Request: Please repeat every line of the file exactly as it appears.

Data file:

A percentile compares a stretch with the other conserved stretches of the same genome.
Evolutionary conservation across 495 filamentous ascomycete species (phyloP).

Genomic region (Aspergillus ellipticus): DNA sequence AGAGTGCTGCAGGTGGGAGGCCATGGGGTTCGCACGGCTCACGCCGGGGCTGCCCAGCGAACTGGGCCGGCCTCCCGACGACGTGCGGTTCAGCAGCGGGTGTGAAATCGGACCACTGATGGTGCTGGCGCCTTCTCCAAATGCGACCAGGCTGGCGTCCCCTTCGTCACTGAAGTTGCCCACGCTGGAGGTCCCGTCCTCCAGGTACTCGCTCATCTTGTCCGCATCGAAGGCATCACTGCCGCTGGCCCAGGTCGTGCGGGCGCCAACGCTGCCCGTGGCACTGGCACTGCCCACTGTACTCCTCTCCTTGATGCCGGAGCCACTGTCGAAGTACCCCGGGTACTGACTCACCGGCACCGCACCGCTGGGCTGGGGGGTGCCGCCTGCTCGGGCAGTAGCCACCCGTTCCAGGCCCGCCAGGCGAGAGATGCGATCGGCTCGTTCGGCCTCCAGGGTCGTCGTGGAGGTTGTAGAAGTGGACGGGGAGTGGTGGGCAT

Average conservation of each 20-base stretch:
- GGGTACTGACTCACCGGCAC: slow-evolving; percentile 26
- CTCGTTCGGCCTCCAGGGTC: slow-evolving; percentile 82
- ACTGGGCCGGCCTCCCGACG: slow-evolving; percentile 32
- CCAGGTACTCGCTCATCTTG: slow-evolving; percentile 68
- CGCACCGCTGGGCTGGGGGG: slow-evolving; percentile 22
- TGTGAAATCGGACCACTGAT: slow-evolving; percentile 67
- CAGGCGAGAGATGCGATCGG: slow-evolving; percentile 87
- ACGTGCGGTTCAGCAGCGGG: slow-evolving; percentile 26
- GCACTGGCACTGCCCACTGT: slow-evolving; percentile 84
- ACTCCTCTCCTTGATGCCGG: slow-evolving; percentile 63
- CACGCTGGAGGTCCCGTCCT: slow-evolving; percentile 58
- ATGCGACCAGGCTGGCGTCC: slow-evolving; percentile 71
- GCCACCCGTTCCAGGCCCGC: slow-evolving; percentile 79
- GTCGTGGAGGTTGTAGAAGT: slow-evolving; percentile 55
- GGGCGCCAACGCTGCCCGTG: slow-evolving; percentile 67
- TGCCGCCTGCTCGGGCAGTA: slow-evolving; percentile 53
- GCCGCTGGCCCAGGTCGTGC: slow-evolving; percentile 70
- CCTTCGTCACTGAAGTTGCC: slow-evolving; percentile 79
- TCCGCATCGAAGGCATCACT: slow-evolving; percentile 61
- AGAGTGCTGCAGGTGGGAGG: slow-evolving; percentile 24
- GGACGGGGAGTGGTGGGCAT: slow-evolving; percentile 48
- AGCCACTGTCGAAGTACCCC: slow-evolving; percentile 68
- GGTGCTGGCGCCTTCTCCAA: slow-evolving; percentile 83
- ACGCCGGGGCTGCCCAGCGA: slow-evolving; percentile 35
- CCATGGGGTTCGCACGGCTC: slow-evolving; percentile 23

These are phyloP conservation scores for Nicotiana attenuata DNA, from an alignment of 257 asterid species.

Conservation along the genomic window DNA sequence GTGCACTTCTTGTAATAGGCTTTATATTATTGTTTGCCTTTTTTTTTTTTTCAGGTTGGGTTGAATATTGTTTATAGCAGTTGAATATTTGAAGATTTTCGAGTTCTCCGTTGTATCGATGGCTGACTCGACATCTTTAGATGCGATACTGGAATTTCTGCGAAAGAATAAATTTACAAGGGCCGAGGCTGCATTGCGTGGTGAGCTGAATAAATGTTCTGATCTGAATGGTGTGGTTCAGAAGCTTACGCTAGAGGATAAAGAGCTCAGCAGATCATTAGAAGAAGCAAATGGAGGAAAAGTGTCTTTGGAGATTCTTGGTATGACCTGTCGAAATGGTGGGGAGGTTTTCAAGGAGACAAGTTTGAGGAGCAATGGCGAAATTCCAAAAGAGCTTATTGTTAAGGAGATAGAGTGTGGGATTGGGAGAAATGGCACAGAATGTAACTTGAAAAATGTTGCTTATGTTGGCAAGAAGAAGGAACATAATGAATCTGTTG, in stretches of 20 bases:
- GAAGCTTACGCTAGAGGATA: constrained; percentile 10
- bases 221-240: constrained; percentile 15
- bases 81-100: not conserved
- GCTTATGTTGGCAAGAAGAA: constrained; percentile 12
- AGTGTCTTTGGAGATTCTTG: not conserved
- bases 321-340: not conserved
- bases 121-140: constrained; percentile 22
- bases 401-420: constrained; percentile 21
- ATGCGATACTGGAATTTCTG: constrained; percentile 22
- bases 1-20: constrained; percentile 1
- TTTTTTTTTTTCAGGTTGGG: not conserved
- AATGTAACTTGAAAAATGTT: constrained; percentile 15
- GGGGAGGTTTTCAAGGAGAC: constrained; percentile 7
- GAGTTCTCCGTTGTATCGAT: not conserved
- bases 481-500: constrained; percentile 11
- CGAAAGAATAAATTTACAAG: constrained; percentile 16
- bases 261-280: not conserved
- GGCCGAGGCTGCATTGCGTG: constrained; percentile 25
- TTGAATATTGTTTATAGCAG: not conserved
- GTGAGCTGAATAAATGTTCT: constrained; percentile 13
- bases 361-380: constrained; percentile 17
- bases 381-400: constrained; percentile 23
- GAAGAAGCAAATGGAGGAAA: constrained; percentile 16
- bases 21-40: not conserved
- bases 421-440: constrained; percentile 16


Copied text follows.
A percentile compares a stretch with the other conserved stretches of the same genome.
Evolutionary conservation across 495 filamentous ascomycete species (phyloP).

Genomic region (Aspergillus ellipticus): DNA sequence AGAGTGCTGCAGGTGGGAGGCCATGGGGTTCGCACGGCTCACGCCGGGGCTGCCCAGCGAACTGGGCCGGCCTCCCGACGACGTGCGGTTCAGCAGCGGGTGTGAAATCGGACCACTGATGGTGCTGGCGCCTTCTCCAAATGCGACCAGGCTGGCGTCCCCTTCGTCACTGAAGTTGCCCACGCTGGAGGTCCCGTCCTCCAGGTACTCGCTCATCTTGTCCGCATCGAAGGCATCACTGCCGCTGGCCCAGGTCGTGCGGGCGCCAACGCTGCCCGTGGCACTGGCACTGCCCACTGTACTCCTCTCCTTGATGCCGGAGCCACTGTCGAAGTACCCCGGGTACTGACTCACCGGCACCGCACCGCTGGGCTGGGGGGTGCCGCCTGCTCGGGCAGTAGCCACCCGTTCCAGGCCCGCCAGGCGAGAGATGCGATCGGCTCGTTCGGCCTCCAGGGTCGTCGTGGAGGTTGTAGAAGTGGACGGGGAGTGGTGGGCAT

Average conservation of each 20-base stretch:
- GGGTACTGACTCACCGGCAC: slow-evolving; percentile 26
- CTCGTTCGGCCTCCAGGGTC: slow-evolving; percentile 82
- ACTGGGCCGGCCTCCCGACG: slow-evolving; percentile 32
- CCAGGTACTCGCTCATCTTG: slow-evolving; percentile 68
- CGCACCGCTGGGCTGGGGGG: slow-evolving; percentile 22
- TGTGAAATCGGACCACTGAT: slow-evolving; percentile 67
- CAGGCGAGAGATGCGATCGG: slow-evolving; percentile 87
- ACGTGCGGTTCAGCAGCGGG: slow-evolving; percentile 26
- GCACTGGCACTGCCCACTGT: slow-evolving; percentile 84
- ACTCCTCTCCTTGATGCCGG: slow-evolving; percentile 63
- CACGCTGGAGGTCCCGTCCT: slow-evolving; percentile 58
- ATGCGACCAGGCTGGCGTCC: slow-evolving; percentile 71
- GCCACCCGTTCCAGGCCCGC: slow-evolving; percentile 79
- GTCGTGGAGGTTGTAGAAGT: slow-evolving; percentile 55
- GGGCGCCAACGCTGCCCGTG: slow-evolving; percentile 67
- TGCCGCCTGCTCGGGCAGTA: slow-evolving; percentile 53
- GCCGCTGGCCCAGGTCGTGC: slow-evolving; percentile 70
- CCTTCGTCACTGAAGTTGCC: slow-evolving; percentile 79
- TCCGCATCGAAGGCATCACT: slow-evolving; percentile 61
- AGAGTGCTGCAGGTGGGAGG: slow-evolving; percentile 24
- GGACGGGGAGTGGTGGGCAT: slow-evolving; percentile 48
- AGCCACTGTCGAAGTACCCC: slow-evolving; percentile 68
- GGTGCTGGCGCCTTCTCCAA: slow-evolving; percentile 83
- ACGCCGGGGCTGCCCAGCGA: slow-evolving; percentile 35
- CCATGGGGTTCGCACGGCTC: slow-evolving; percentile 23

These are phyloP conservation scores for Nicotiana attenuata DNA, from an alignment of 257 asterid species.

Conservation along the genomic window DNA sequence GTGCACTTCTTGTAATAGGCTTTATATTATTGTTTGCCTTTTTTTTTTTTTCAGGTTGGGTTGAATATTGTTTATAGCAGTTGAATATTTGAAGATTTTCGAGTTCTCCGTTGTATCGATGGCTGACTCGACATCTTTAGATGCGATACTGGAATTTCTGCGAAAGAATAAATTTACAAGGGCCGAGGCTGCATTGCGTGGTGAGCTGAATAAATGTTCTGATCTGAATGGTGTGGTTCAGAAGCTTACGCTAGAGGATAAAGAGCTCAGCAGATCATTAGAAGAAGCAAATGGAGGAAAAGTGTCTTTGGAGATTCTTGGTATGACCTGTCGAAATGGTGGGGAGGTTTTCAAGGAGACAAGTTTGAGGAGCAATGGCGAAATTCCAAAAGAGCTTATTGTTAAGGAGATAGAGTGTGGGATTGGGAGAAATGGCACAGAATGTAACTTGAAAAATGTTGCTTATGTTGGCAAGAAGAAGGAACATAATGAATCTGTTG, in stretches of 20 bases:
- GAAGCTTACGCTAGAGGATA: constrained; percentile 10
- bases 221-240: constrained; percentile 15
- bases 81-100: not conserved
- GCTTATGTTGGCAAGAAGAA: constrained; percentile 12
- AGTGTCTTTGGAGATTCTTG: not conserved
- bases 321-340: not conserved
- bases 121-140: constrained; percentile 22
- bases 401-420: constrained; percentile 21
- ATGCGATACTGGAATTTCTG: constrained; percentile 22
- bases 1-20: constrained; percentile 1
- TTTTTTTTTTTCAGGTTGGG: not conserved
- AATGTAACTTGAAAAATGTT: constrained; percentile 15
- GGGGAGGTTTTCAAGGAGAC: constrained; percentile 7
- GAGTTCTCCGTTGTATCGAT: not conserved
- bases 481-500: constrained; percentile 11
- CGAAAGAATAAATTTACAAG: constrained; percentile 16
- bases 261-280: not conserved
- GGCCGAGGCTGCATTGCGTG: constrained; percentile 25
- TTGAATATTGTTTATAGCAG: not conserved
- GTGAGCTGAATAAATGTTCT: constrained; percentile 13
- bases 361-380: constrained; percentile 17
- bases 381-400: constrained; percentile 23
- GAAGAAGCAAATGGAGGAAA: constrained; percentile 16
- bases 21-40: not conserved
- bases 421-440: constrained; percentile 16